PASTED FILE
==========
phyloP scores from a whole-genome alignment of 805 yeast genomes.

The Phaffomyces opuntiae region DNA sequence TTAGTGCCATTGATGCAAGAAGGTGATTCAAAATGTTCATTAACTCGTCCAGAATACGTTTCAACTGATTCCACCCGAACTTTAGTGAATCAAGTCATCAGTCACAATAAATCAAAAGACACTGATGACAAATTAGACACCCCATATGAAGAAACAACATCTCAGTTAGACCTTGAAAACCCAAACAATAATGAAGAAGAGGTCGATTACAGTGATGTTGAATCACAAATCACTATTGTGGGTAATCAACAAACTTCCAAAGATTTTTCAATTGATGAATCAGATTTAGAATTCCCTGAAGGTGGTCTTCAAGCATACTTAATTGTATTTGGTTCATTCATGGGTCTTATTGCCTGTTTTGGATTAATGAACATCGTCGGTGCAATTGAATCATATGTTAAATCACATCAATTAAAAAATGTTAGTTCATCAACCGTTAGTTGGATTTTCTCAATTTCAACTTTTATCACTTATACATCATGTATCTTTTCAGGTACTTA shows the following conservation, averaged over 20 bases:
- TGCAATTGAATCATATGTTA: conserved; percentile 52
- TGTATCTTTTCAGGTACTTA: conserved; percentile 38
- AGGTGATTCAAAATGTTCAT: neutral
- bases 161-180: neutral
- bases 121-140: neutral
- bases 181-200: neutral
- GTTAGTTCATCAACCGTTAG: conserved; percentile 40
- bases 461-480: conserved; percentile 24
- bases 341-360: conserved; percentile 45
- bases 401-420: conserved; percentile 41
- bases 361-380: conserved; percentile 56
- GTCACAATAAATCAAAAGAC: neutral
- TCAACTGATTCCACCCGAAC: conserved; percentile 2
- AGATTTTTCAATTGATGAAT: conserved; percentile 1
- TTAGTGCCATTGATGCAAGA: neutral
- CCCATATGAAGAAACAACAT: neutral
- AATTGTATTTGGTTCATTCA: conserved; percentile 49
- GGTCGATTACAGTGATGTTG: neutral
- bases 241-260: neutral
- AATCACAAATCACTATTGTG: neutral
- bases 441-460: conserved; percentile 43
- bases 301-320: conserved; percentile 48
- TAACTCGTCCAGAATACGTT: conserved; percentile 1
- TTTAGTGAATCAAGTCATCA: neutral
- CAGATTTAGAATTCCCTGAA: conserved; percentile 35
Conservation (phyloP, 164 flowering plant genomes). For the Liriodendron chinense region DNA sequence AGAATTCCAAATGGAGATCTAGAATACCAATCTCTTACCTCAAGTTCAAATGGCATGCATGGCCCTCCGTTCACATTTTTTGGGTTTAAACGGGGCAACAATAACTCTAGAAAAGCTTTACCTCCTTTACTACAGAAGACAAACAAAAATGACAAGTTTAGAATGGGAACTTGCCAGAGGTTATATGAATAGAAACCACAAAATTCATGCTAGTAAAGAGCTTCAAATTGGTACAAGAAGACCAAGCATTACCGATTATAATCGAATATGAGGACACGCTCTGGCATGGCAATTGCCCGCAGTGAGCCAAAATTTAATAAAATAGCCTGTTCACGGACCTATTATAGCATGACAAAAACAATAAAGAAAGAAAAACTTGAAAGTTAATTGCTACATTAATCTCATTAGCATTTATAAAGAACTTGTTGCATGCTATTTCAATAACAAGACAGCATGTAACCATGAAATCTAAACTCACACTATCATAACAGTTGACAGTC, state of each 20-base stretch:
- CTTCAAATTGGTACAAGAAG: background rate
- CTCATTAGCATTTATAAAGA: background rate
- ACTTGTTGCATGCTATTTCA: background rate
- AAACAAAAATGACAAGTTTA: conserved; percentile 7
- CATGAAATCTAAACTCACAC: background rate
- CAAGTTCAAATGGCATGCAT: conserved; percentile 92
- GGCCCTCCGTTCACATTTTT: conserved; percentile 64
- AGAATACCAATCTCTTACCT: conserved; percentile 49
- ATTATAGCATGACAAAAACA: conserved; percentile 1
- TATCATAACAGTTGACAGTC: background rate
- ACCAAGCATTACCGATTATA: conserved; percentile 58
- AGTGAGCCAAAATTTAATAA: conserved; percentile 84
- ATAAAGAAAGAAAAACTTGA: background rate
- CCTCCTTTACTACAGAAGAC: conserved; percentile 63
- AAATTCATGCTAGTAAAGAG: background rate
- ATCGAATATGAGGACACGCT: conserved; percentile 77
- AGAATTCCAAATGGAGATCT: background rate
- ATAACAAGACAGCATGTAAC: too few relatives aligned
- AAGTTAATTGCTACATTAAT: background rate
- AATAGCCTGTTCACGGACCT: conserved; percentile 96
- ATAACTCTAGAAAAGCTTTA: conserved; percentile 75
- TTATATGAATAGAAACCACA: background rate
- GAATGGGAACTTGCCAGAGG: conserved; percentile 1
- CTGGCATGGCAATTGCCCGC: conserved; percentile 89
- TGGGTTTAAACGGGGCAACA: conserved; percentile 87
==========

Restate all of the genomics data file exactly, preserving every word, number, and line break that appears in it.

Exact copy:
phyloP scores from a whole-genome alignment of 805 yeast genomes.

The Phaffomyces opuntiae region DNA sequence TTAGTGCCATTGATGCAAGAAGGTGATTCAAAATGTTCATTAACTCGTCCAGAATACGTTTCAACTGATTCCACCCGAACTTTAGTGAATCAAGTCATCAGTCACAATAAATCAAAAGACACTGATGACAAATTAGACACCCCATATGAAGAAACAACATCTCAGTTAGACCTTGAAAACCCAAACAATAATGAAGAAGAGGTCGATTACAGTGATGTTGAATCACAAATCACTATTGTGGGTAATCAACAAACTTCCAAAGATTTTTCAATTGATGAATCAGATTTAGAATTCCCTGAAGGTGGTCTTCAAGCATACTTAATTGTATTTGGTTCATTCATGGGTCTTATTGCCTGTTTTGGATTAATGAACATCGTCGGTGCAATTGAATCATATGTTAAATCACATCAATTAAAAAATGTTAGTTCATCAACCGTTAGTTGGATTTTCTCAATTTCAACTTTTATCACTTATACATCATGTATCTTTTCAGGTACTTA shows the following conservation, averaged over 20 bases:
- TGCAATTGAATCATATGTTA: conserved; percentile 52
- TGTATCTTTTCAGGTACTTA: conserved; percentile 38
- AGGTGATTCAAAATGTTCAT: neutral
- bases 161-180: neutral
- bases 121-140: neutral
- bases 181-200: neutral
- GTTAGTTCATCAACCGTTAG: conserved; percentile 40
- bases 461-480: conserved; percentile 24
- bases 341-360: conserved; percentile 45
- bases 401-420: conserved; percentile 41
- bases 361-380: conserved; percentile 56
- GTCACAATAAATCAAAAGAC: neutral
- TCAACTGATTCCACCCGAAC: conserved; percentile 2
- AGATTTTTCAATTGATGAAT: conserved; percentile 1
- TTAGTGCCATTGATGCAAGA: neutral
- CCCATATGAAGAAACAACAT: neutral
- AATTGTATTTGGTTCATTCA: conserved; percentile 49
- GGTCGATTACAGTGATGTTG: neutral
- bases 241-260: neutral
- AATCACAAATCACTATTGTG: neutral
- bases 441-460: conserved; percentile 43
- bases 301-320: conserved; percentile 48
- TAACTCGTCCAGAATACGTT: conserved; percentile 1
- TTTAGTGAATCAAGTCATCA: neutral
- CAGATTTAGAATTCCCTGAA: conserved; percentile 35
Conservation (phyloP, 164 flowering plant genomes). For the Liriodendron chinense region DNA sequence AGAATTCCAAATGGAGATCTAGAATACCAATCTCTTACCTCAAGTTCAAATGGCATGCATGGCCCTCCGTTCACATTTTTTGGGTTTAAACGGGGCAACAATAACTCTAGAAAAGCTTTACCTCCTTTACTACAGAAGACAAACAAAAATGACAAGTTTAGAATGGGAACTTGCCAGAGGTTATATGAATAGAAACCACAAAATTCATGCTAGTAAAGAGCTTCAAATTGGTACAAGAAGACCAAGCATTACCGATTATAATCGAATATGAGGACACGCTCTGGCATGGCAATTGCCCGCAGTGAGCCAAAATTTAATAAAATAGCCTGTTCACGGACCTATTATAGCATGACAAAAACAATAAAGAAAGAAAAACTTGAAAGTTAATTGCTACATTAATCTCATTAGCATTTATAAAGAACTTGTTGCATGCTATTTCAATAACAAGACAGCATGTAACCATGAAATCTAAACTCACACTATCATAACAGTTGACAGTC, state of each 20-base stretch:
- CTTCAAATTGGTACAAGAAG: background rate
- CTCATTAGCATTTATAAAGA: background rate
- ACTTGTTGCATGCTATTTCA: background rate
- AAACAAAAATGACAAGTTTA: conserved; percentile 7
- CATGAAATCTAAACTCACAC: background rate
- CAAGTTCAAATGGCATGCAT: conserved; percentile 92
- GGCCCTCCGTTCACATTTTT: conserved; percentile 64
- AGAATACCAATCTCTTACCT: conserved; percentile 49
- ATTATAGCATGACAAAAACA: conserved; percentile 1
- TATCATAACAGTTGACAGTC: background rate
- ACCAAGCATTACCGATTATA: conserved; percentile 58
- AGTGAGCCAAAATTTAATAA: conserved; percentile 84
- ATAAAGAAAGAAAAACTTGA: background rate
- CCTCCTTTACTACAGAAGAC: conserved; percentile 63
- AAATTCATGCTAGTAAAGAG: background rate
- ATCGAATATGAGGACACGCT: conserved; percentile 77
- AGAATTCCAAATGGAGATCT: background rate
- ATAACAAGACAGCATGTAAC: too few relatives aligned
- AAGTTAATTGCTACATTAAT: background rate
- AATAGCCTGTTCACGGACCT: conserved; percentile 96
- ATAACTCTAGAAAAGCTTTA: conserved; percentile 75
- TTATATGAATAGAAACCACA: background rate
- GAATGGGAACTTGCCAGAGG: conserved; percentile 1
- CTGGCATGGCAATTGCCCGC: conserved; percentile 89
- TGGGTTTAAACGGGGCAACA: conserved; percentile 87